Ghost Stories, 2017.
Directed by Andy Nyman and Jeremy Dyson.
Starring Andy Nyman, Martin Freeman, Alex Lawther and Paul Whitehouse
Arch sceptic Professor Phillip Goodman embarks upon a terror-filled quest when he stumbles across a long-lost file containing details of three cases of inexplicable ‘hauntings’.
With book adaptations, it’s often hard for film reviewers to separate the source material and big screen adaptation if they’ve read and seen both. The same can be said for Ghost Stories, the brainchild of Andy Nyman and unseen League of Gentlemen-er Jeremy Dyson, a film adaptation of their incredibly successful and truly terrifying stage play. Can the film succeed in bringing that same level of tension and scare to a cinema audience? Particularly for those who enjoyed the incredibly terrifying theatre experience.
Ghost Stories, as the title would suggest, tells three different unnerving tales and horror and mystery. The first sees night watchman Tony Matthews (Paul Whitehouse) spooked by strange noises in a derelict asylum, the second features Simon Rifkind as troubled teenager Alex who was tormented by a demon creature when his car breaks down, while Martin Freeman plays Mike – a wealthy man struggling to deal with the realities of a family tragedy. This is all connected by the co-writer and co-director Nyman who plays Professor Goodman; a TV sceptic who is paid to disprove these spooky shenanigans. However, there is more afoot.
The horror anthology mould has seen some new life breathed into it on the small screen via Charlie Brooker’s incredible Black Mirror, and since then there has news of a newly revamped Tales From The Crypt, Tales From The Darkside and even the 50s sci-fi classic The Twilight Zone with Get Out’s Jordan Peele. However the big screen hasn’t had that same resurgence. A Christmas Horror Story and Tales From Halloween both found audiences, but both took lighter approaches to its horror (to great effect it must be said) while Ghost Stories is an all-or-nothing fright fest (no pun intended).
Each story brings its own unique flavour to the proceedings. The first is a bump-in-the-night spook-a-thon, the second is a creature feature and the third is a straight up ghost story – and each one works brilliantly in its format. Tony’s torment from a mysterious noise maker is edge-of-your-seat stuff, while Freeman brings the pure scares as you hide behind your fingers afraid of what might come next. Like the stage play the second story is the weakest of the three, but Nyman and Dyson have improved on it here somewhat by adding in the Goodman presence and exploring Alex as an oddball teenager further. So good are the moments surrounding the story that you sort of wish Goodman was investigating his bizarre parents rather than Alex’s yarn.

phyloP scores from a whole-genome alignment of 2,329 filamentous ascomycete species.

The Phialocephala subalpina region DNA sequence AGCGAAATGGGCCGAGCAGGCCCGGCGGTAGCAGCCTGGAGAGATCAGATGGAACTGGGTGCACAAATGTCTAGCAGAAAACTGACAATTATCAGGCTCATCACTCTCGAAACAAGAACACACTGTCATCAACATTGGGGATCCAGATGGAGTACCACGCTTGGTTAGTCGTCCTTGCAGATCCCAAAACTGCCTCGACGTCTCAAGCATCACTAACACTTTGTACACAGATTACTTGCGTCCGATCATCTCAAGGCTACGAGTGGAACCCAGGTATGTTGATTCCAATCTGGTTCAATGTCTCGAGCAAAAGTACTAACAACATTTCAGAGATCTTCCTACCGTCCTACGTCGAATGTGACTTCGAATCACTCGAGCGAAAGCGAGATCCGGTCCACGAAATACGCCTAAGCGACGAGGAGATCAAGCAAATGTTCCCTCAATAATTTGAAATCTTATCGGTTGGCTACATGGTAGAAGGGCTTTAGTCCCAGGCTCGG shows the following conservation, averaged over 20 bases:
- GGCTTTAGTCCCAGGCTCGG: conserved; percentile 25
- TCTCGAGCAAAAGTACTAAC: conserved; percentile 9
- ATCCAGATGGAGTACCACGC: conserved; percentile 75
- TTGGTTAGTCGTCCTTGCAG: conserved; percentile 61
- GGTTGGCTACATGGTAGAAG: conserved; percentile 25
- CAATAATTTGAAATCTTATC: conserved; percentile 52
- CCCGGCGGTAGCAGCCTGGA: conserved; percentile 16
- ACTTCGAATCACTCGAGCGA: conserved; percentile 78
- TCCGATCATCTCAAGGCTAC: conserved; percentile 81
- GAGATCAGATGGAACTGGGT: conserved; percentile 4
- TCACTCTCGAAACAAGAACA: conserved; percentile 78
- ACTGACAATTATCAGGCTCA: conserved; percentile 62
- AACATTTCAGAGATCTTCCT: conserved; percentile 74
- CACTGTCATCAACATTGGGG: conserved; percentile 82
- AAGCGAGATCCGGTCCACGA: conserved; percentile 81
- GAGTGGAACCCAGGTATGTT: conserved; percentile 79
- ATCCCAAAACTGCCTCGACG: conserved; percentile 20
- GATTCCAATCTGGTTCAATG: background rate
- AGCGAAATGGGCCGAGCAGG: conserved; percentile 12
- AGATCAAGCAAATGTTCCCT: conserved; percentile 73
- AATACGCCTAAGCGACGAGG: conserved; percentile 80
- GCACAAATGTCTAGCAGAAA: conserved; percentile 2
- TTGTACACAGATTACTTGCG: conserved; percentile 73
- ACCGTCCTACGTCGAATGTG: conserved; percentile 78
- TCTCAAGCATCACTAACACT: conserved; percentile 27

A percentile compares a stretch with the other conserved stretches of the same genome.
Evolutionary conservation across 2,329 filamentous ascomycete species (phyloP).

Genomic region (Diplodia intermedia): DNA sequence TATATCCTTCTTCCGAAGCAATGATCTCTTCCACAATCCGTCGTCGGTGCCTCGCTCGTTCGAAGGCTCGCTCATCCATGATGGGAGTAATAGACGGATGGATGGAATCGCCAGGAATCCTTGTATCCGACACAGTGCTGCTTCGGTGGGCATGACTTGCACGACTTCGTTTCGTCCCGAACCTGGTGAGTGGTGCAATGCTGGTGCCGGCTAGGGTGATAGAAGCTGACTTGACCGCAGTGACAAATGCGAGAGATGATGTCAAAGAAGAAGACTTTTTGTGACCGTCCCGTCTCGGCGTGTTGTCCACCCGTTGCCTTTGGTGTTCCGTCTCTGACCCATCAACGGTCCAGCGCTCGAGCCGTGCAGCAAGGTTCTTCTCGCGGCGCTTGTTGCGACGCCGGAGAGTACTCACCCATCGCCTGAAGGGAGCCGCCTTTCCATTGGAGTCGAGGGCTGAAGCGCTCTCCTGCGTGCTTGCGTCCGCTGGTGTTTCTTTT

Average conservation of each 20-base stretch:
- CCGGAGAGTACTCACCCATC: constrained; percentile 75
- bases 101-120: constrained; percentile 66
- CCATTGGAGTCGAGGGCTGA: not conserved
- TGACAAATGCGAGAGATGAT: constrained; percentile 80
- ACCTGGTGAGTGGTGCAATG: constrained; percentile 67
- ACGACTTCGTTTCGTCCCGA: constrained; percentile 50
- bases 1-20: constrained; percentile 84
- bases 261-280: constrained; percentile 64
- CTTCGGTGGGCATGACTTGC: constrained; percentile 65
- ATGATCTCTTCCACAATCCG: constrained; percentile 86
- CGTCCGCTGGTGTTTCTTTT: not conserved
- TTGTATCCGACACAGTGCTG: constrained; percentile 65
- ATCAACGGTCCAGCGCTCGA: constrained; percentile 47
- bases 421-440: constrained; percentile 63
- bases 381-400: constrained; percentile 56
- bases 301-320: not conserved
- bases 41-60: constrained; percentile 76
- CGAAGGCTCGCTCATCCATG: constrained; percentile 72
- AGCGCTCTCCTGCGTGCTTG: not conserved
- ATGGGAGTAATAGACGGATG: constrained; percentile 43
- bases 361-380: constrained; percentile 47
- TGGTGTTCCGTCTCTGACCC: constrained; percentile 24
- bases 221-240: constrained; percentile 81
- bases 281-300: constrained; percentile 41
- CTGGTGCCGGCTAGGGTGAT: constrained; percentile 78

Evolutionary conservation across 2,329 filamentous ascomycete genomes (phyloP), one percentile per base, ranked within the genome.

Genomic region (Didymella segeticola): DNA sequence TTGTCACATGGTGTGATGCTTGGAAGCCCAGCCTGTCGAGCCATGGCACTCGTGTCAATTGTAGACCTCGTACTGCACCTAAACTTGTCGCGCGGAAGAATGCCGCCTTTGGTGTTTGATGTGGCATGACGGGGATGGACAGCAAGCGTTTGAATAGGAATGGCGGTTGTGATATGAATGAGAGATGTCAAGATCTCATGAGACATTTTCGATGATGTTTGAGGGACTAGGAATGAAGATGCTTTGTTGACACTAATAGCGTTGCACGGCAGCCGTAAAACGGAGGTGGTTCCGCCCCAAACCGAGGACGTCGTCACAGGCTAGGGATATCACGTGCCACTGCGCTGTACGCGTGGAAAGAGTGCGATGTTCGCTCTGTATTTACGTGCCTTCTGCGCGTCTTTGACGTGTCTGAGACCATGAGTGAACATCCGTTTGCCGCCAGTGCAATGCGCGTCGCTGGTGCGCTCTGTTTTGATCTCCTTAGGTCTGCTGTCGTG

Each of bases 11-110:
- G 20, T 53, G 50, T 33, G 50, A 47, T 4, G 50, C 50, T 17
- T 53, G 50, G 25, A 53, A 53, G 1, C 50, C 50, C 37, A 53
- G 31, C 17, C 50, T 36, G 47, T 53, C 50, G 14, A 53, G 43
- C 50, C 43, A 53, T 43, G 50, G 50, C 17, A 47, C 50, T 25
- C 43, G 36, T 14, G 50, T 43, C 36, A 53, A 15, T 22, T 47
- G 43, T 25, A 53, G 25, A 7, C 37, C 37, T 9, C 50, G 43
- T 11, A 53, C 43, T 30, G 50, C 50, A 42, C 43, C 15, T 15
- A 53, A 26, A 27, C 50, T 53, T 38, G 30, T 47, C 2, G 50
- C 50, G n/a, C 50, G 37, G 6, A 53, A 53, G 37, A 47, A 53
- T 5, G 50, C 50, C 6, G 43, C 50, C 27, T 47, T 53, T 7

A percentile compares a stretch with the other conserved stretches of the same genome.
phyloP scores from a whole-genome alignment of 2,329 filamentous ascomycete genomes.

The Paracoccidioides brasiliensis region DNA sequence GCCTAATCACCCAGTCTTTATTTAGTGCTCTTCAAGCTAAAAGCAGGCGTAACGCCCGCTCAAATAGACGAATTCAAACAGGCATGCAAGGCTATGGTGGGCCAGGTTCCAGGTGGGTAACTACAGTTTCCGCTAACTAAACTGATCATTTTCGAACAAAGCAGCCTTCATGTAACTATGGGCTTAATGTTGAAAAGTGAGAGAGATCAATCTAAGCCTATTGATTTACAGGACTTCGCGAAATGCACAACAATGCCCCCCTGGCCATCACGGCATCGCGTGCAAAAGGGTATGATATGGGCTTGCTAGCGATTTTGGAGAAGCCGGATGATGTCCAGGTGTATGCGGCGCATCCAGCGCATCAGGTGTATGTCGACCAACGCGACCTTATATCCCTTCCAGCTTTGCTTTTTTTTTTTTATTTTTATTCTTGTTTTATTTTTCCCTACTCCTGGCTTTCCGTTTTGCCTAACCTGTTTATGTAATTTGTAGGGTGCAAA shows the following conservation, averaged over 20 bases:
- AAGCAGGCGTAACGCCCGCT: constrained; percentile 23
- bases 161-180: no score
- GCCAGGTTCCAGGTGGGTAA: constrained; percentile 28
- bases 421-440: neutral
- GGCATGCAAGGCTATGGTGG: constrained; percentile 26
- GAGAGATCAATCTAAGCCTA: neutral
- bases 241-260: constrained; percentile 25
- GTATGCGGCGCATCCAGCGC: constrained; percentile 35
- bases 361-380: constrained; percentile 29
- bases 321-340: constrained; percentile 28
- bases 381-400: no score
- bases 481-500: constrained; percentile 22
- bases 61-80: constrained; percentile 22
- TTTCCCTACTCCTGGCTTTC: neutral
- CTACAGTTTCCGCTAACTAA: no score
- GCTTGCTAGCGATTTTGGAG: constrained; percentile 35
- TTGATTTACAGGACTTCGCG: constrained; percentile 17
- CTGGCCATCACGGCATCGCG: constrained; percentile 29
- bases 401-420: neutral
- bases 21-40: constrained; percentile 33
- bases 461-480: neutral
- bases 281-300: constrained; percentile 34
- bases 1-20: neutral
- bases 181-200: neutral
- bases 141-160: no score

Nyman and Dyson truly succeed in not only bringing Ghost Stories to the big screen but adapting it to work. In the original play Goodman is a lecturer explaining to the audience the cases he’s investigated, but here we actually get to see him doing the investigations. It works in the sense of building a bigger world, but also adds more gravitas to the film’s conclusion which – unless you’ve seen the stage play – should catch most viewers off guard. There are some wonderful visual clues dotted around the film that expand a much bigger story, and Nyman and Dyson have clearly spent a lot of time working out the intricacies of making this endeavour work.
Performances across the board are great, with Whitehouse, Rifkind and Nyman shining in their respective roles. Whitehouse in particular, who British audiences will mostly know for his comedic work, is excellent as the pissed off and miserable night watchman; smoking cigarettes in a dingy and grimy pub that feels like it has its own ghost stories to tell. Freeman’s gun toting toff might come off as a caricature to some viewers, but his performance cannot be questioned.
Ghost Stories doesn’t quite capture the unimaginable scares the stage play managed, but it still brings British horror by the bucket load. It’s so low-key that most of the time you’ll just feel unnerved by everything that’s happening on screen from start to end rather than being spooked by loud noises. If you’re sick and tired of the Hollywood formula of ‘peek-a-boo’ jump scares, Ghost Stories will feel like a refreshing change of pace. A great success for Andy Nyman and Jeremy Dyson, and well worth your time.
Flickering Myth Rating – Film: ★ ★ ★ / Movie: ★ ★ ★ ★
Luke Owen is the former Deputy Editor of Flickering Myth, a presenter for WrestleTalk, and the author of Lights, Camera, GAME OVER!: How Video Game Movies Get Made. You can follow him on Twitter @ThisisLukeOwen.